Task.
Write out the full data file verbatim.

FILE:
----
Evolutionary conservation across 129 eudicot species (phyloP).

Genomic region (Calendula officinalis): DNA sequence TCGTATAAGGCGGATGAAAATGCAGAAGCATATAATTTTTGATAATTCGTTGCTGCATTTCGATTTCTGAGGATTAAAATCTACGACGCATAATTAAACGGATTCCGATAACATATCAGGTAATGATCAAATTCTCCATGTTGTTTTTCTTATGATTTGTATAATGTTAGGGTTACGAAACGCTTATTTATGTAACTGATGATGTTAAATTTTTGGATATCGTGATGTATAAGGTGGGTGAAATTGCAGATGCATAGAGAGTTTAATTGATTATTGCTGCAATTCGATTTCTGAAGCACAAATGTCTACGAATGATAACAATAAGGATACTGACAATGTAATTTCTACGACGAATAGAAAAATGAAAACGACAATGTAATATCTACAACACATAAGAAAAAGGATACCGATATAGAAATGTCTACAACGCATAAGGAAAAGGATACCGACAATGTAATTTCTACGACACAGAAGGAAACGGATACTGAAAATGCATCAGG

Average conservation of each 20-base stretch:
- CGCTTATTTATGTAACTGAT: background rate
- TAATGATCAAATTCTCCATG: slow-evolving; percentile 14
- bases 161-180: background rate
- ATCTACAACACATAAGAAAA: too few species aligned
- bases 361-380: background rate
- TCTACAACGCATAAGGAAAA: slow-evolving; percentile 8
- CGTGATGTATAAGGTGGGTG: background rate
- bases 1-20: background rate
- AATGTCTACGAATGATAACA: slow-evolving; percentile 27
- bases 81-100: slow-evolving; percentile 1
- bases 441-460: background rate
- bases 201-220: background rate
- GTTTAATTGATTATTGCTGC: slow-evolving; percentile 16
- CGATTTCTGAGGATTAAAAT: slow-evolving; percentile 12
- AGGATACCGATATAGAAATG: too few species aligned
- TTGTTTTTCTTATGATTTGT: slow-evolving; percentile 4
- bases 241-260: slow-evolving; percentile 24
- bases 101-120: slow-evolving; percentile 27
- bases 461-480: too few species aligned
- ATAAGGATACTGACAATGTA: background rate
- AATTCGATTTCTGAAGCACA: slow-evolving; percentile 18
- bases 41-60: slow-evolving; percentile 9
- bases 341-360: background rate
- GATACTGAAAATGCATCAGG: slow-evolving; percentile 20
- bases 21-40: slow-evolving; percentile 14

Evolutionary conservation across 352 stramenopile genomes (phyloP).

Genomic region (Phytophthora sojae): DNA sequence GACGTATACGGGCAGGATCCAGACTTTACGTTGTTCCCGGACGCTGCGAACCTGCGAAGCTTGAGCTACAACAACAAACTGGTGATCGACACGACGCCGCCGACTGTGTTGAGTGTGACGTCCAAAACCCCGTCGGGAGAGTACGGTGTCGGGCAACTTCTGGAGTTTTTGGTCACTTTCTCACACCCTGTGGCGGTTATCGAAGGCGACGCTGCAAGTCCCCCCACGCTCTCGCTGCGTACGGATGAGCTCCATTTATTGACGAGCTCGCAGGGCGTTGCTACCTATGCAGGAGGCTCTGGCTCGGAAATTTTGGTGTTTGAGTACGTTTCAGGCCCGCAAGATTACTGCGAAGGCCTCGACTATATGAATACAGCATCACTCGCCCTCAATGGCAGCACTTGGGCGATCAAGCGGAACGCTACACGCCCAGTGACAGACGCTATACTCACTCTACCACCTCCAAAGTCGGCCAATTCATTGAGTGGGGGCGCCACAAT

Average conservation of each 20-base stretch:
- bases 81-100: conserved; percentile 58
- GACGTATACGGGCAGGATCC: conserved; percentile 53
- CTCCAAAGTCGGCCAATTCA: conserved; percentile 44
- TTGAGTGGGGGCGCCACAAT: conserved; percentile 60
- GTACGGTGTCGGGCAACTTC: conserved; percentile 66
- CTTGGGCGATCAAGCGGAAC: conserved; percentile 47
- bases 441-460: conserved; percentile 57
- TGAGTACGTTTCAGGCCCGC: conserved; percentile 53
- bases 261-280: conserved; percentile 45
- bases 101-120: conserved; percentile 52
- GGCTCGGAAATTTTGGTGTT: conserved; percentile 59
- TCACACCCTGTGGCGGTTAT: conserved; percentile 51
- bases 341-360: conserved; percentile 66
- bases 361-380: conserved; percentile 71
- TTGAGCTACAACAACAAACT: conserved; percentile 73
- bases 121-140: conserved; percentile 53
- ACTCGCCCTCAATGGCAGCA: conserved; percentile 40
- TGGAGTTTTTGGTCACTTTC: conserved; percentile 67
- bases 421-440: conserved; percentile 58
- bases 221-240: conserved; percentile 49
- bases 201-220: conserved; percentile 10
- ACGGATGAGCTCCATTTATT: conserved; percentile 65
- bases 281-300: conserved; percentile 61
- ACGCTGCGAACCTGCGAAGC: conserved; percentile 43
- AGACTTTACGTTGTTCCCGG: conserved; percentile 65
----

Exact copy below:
Evolutionary conservation across 129 eudicot species (phyloP).

Genomic region (Calendula officinalis): DNA sequence TCGTATAAGGCGGATGAAAATGCAGAAGCATATAATTTTTGATAATTCGTTGCTGCATTTCGATTTCTGAGGATTAAAATCTACGACGCATAATTAAACGGATTCCGATAACATATCAGGTAATGATCAAATTCTCCATGTTGTTTTTCTTATGATTTGTATAATGTTAGGGTTACGAAACGCTTATTTATGTAACTGATGATGTTAAATTTTTGGATATCGTGATGTATAAGGTGGGTGAAATTGCAGATGCATAGAGAGTTTAATTGATTATTGCTGCAATTCGATTTCTGAAGCACAAATGTCTACGAATGATAACAATAAGGATACTGACAATGTAATTTCTACGACGAATAGAAAAATGAAAACGACAATGTAATATCTACAACACATAAGAAAAAGGATACCGATATAGAAATGTCTACAACGCATAAGGAAAAGGATACCGACAATGTAATTTCTACGACACAGAAGGAAACGGATACTGAAAATGCATCAGG

Average conservation of each 20-base stretch:
- CGCTTATTTATGTAACTGAT: background rate
- TAATGATCAAATTCTCCATG: slow-evolving; percentile 14
- bases 161-180: background rate
- ATCTACAACACATAAGAAAA: too few species aligned
- bases 361-380: background rate
- TCTACAACGCATAAGGAAAA: slow-evolving; percentile 8
- CGTGATGTATAAGGTGGGTG: background rate
- bases 1-20: background rate
- AATGTCTACGAATGATAACA: slow-evolving; percentile 27
- bases 81-100: slow-evolving; percentile 1
- bases 441-460: background rate
- bases 201-220: background rate
- GTTTAATTGATTATTGCTGC: slow-evolving; percentile 16
- CGATTTCTGAGGATTAAAAT: slow-evolving; percentile 12
- AGGATACCGATATAGAAATG: too few species aligned
- TTGTTTTTCTTATGATTTGT: slow-evolving; percentile 4
- bases 241-260: slow-evolving; percentile 24
- bases 101-120: slow-evolving; percentile 27
- bases 461-480: too few species aligned
- ATAAGGATACTGACAATGTA: background rate
- AATTCGATTTCTGAAGCACA: slow-evolving; percentile 18
- bases 41-60: slow-evolving; percentile 9
- bases 341-360: background rate
- GATACTGAAAATGCATCAGG: slow-evolving; percentile 20
- bases 21-40: slow-evolving; percentile 14

Evolutionary conservation across 352 stramenopile genomes (phyloP).

Genomic region (Phytophthora sojae): DNA sequence GACGTATACGGGCAGGATCCAGACTTTACGTTGTTCCCGGACGCTGCGAACCTGCGAAGCTTGAGCTACAACAACAAACTGGTGATCGACACGACGCCGCCGACTGTGTTGAGTGTGACGTCCAAAACCCCGTCGGGAGAGTACGGTGTCGGGCAACTTCTGGAGTTTTTGGTCACTTTCTCACACCCTGTGGCGGTTATCGAAGGCGACGCTGCAAGTCCCCCCACGCTCTCGCTGCGTACGGATGAGCTCCATTTATTGACGAGCTCGCAGGGCGTTGCTACCTATGCAGGAGGCTCTGGCTCGGAAATTTTGGTGTTTGAGTACGTTTCAGGCCCGCAAGATTACTGCGAAGGCCTCGACTATATGAATACAGCATCACTCGCCCTCAATGGCAGCACTTGGGCGATCAAGCGGAACGCTACACGCCCAGTGACAGACGCTATACTCACTCTACCACCTCCAAAGTCGGCCAATTCATTGAGTGGGGGCGCCACAAT

Average conservation of each 20-base stretch:
- bases 81-100: conserved; percentile 58
- GACGTATACGGGCAGGATCC: conserved; percentile 53
- CTCCAAAGTCGGCCAATTCA: conserved; percentile 44
- TTGAGTGGGGGCGCCACAAT: conserved; percentile 60
- GTACGGTGTCGGGCAACTTC: conserved; percentile 66
- CTTGGGCGATCAAGCGGAAC: conserved; percentile 47
- bases 441-460: conserved; percentile 57
- TGAGTACGTTTCAGGCCCGC: conserved; percentile 53
- bases 261-280: conserved; percentile 45
- bases 101-120: conserved; percentile 52
- GGCTCGGAAATTTTGGTGTT: conserved; percentile 59
- TCACACCCTGTGGCGGTTAT: conserved; percentile 51
- bases 341-360: conserved; percentile 66
- bases 361-380: conserved; percentile 71
- TTGAGCTACAACAACAAACT: conserved; percentile 73
- bases 121-140: conserved; percentile 53
- ACTCGCCCTCAATGGCAGCA: conserved; percentile 40
- TGGAGTTTTTGGTCACTTTC: conserved; percentile 67
- bases 421-440: conserved; percentile 58
- bases 221-240: conserved; percentile 49
- bases 201-220: conserved; percentile 10
- ACGGATGAGCTCCATTTATT: conserved; percentile 65
- bases 281-300: conserved; percentile 61
- ACGCTGCGAACCTGCGAAGC: conserved; percentile 43
- AGACTTTACGTTGTTCCCGG: conserved; percentile 65